NASA Blew Up That Antares Rocket on Purpose

NASA Blew Up That Antares Rocket on Purpose

The news: The incredible explosion of the unmanned Antares rocket on a Virginia launch pad this week was not as accidental as it looked.

According to CNN, a NASA official in the control room during the launch made a very gutsy judgment call to remotely detonate the rocket seconds into its planned launched from from the Wallops Flight Facility on Tuesday evening. Rather than risk the malfunctioning rocket continuing its ascent and possibly falling back to Earth in a populated area, Orbital Systems Corp. hit the self-destruct button

As the rocket took off with some 5,000 pounds of supplies and scientific equipment for the International Space Station, NASA officials spotted a malfunction both serious and visible enough to warrant the immediate activation of Antares' flight termination system. National Geographic's Brad Scriber writes that the flight safety officer and range safety officer tasked with deciding whether to detonate the rocket prematurely had to make the decision in mere seconds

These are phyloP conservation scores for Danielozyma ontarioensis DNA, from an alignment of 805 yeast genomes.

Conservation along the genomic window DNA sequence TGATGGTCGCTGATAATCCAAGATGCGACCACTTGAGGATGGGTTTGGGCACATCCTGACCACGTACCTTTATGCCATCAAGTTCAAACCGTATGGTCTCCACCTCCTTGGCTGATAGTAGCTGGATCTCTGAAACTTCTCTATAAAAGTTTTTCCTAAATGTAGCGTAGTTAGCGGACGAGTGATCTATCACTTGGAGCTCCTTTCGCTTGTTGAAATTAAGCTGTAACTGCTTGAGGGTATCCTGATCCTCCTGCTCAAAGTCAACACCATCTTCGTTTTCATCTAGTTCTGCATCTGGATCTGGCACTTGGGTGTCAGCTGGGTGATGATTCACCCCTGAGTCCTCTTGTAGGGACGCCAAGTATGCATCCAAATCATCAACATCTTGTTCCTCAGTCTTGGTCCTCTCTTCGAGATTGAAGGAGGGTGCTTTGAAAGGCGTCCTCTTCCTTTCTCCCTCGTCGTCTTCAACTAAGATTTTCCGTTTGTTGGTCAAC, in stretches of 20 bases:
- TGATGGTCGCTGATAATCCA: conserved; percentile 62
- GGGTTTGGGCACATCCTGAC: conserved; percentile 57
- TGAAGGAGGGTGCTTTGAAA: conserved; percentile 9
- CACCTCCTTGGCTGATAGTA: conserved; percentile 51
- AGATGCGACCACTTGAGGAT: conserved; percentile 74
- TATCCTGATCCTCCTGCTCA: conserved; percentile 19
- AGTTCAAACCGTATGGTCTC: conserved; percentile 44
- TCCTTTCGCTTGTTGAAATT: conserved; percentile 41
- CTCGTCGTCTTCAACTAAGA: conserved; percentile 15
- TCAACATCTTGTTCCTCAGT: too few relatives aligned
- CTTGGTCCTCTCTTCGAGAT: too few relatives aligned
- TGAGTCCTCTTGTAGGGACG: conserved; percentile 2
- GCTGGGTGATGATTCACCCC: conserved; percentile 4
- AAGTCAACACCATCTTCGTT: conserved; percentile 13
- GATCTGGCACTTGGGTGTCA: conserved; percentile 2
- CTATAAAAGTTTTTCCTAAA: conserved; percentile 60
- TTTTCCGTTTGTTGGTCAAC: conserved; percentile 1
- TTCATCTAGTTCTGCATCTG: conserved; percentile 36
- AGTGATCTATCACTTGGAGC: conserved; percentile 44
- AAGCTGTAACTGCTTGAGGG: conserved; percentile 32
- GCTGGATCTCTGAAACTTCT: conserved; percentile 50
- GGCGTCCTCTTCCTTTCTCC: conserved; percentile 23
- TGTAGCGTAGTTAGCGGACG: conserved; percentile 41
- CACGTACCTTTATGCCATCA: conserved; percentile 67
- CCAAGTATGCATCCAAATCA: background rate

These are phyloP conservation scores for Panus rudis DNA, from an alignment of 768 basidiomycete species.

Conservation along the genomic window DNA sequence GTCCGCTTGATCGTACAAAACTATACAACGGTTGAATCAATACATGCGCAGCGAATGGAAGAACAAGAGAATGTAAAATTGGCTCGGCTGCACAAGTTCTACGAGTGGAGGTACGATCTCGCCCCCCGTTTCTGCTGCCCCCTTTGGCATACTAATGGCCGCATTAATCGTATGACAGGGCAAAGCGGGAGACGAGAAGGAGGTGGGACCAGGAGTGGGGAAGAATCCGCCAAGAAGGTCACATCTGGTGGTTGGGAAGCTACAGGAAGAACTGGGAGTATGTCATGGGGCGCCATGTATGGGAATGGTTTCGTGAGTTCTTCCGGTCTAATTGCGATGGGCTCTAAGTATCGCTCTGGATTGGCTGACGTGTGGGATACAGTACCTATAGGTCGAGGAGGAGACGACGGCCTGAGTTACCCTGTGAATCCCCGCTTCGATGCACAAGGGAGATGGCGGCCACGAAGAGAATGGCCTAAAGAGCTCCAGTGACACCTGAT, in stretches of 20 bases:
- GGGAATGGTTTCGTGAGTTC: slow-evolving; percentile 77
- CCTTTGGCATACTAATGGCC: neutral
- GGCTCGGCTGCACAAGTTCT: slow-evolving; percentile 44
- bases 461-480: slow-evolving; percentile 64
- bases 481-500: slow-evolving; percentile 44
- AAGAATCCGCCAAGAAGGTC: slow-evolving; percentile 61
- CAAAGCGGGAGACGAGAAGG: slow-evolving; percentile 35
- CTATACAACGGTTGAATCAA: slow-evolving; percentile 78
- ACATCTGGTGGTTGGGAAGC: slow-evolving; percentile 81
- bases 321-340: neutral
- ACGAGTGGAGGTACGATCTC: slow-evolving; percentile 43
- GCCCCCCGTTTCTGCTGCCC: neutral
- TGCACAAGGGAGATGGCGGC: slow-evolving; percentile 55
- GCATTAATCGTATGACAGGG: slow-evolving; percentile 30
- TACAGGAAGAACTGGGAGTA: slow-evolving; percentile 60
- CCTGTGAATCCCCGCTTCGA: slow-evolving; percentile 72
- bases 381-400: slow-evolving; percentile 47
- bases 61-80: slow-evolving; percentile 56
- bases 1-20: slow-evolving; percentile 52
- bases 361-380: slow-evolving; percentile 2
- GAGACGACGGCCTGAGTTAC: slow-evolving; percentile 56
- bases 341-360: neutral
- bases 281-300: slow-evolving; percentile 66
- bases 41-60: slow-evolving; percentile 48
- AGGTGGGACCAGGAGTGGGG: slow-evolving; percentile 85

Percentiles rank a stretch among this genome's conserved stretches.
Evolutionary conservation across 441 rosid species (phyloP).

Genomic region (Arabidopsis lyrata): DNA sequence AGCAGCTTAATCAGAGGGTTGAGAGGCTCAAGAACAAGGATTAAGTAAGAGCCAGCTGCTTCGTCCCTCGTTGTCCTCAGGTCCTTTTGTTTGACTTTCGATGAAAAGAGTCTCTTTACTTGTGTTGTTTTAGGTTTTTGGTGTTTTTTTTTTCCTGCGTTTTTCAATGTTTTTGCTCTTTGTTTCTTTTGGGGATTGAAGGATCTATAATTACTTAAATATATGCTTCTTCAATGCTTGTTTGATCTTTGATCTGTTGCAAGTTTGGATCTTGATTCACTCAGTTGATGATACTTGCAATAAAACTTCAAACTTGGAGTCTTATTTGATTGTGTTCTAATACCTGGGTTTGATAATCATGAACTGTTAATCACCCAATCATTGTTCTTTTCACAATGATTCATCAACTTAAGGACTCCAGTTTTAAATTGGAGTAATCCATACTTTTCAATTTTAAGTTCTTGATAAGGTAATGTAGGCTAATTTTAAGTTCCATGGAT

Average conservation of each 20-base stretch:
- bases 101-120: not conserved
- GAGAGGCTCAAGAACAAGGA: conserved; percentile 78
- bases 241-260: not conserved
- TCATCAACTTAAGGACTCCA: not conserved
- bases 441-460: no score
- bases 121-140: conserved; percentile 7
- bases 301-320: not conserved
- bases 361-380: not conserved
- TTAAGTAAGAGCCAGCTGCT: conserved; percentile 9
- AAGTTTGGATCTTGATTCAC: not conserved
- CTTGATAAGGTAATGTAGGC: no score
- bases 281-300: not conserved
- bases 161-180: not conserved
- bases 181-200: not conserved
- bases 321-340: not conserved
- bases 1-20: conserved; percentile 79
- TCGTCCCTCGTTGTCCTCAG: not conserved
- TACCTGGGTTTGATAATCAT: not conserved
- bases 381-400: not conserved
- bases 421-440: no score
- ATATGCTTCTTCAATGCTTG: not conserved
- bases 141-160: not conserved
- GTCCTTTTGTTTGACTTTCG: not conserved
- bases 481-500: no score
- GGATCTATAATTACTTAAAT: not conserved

Retired astronaut Mark Kelly told CNN it was the correct decision, describing it as necessary to protect civilian lives. No one was injured during the incident.

The background: Scientists haven't yet determined the reason Antares malfunctioned so spectacularly, but have suggested the likely culprit was the rocket's inclusion of refurbished, archaic parts from the Soviet era. Space.com's Mike Wall writes:

Antares' first stage uses two AJ26 engines, which are refurbished variants of the NK-33 built by the Soviet Union for its ill-fated N-1 moon rocket during the height of the space race.
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Some of the criticism long predates this week's accident. In 2012, for example, SpaceX founder and CEO Elon Musk said Antares "honestly sounds like the punchline to a joke."

"It uses Russian rocket engines that were made in the '60s," Musk told Wired magazine back then. "I don't mean their design is from the '60s — I mean they start with engines that were literally made in the '60s and, like, packed away in Siberia somewhere."

Similar incidents are actually quite common. USA Today reports that dozens of launch pad disasters have happened over the past 57 years, although most are not catastrophic failures resulting in the death of ground crew or astronauts.

Why you should care: The private Antares rocket's failure demonstrates that rocket science remains incredibly difficult, and private companies' spaceflight programs may be set back years. Orbital Systems Corp. is likely out of the space race as far as ISS supply contracts go, and cost-saving practices like relying on old Russian rocket technology may have to be abandoned. But the silver lining is that NASA and its missions have likely only  been minimally set back, though it will take weeks to figure out just what went wrong on the launchpad.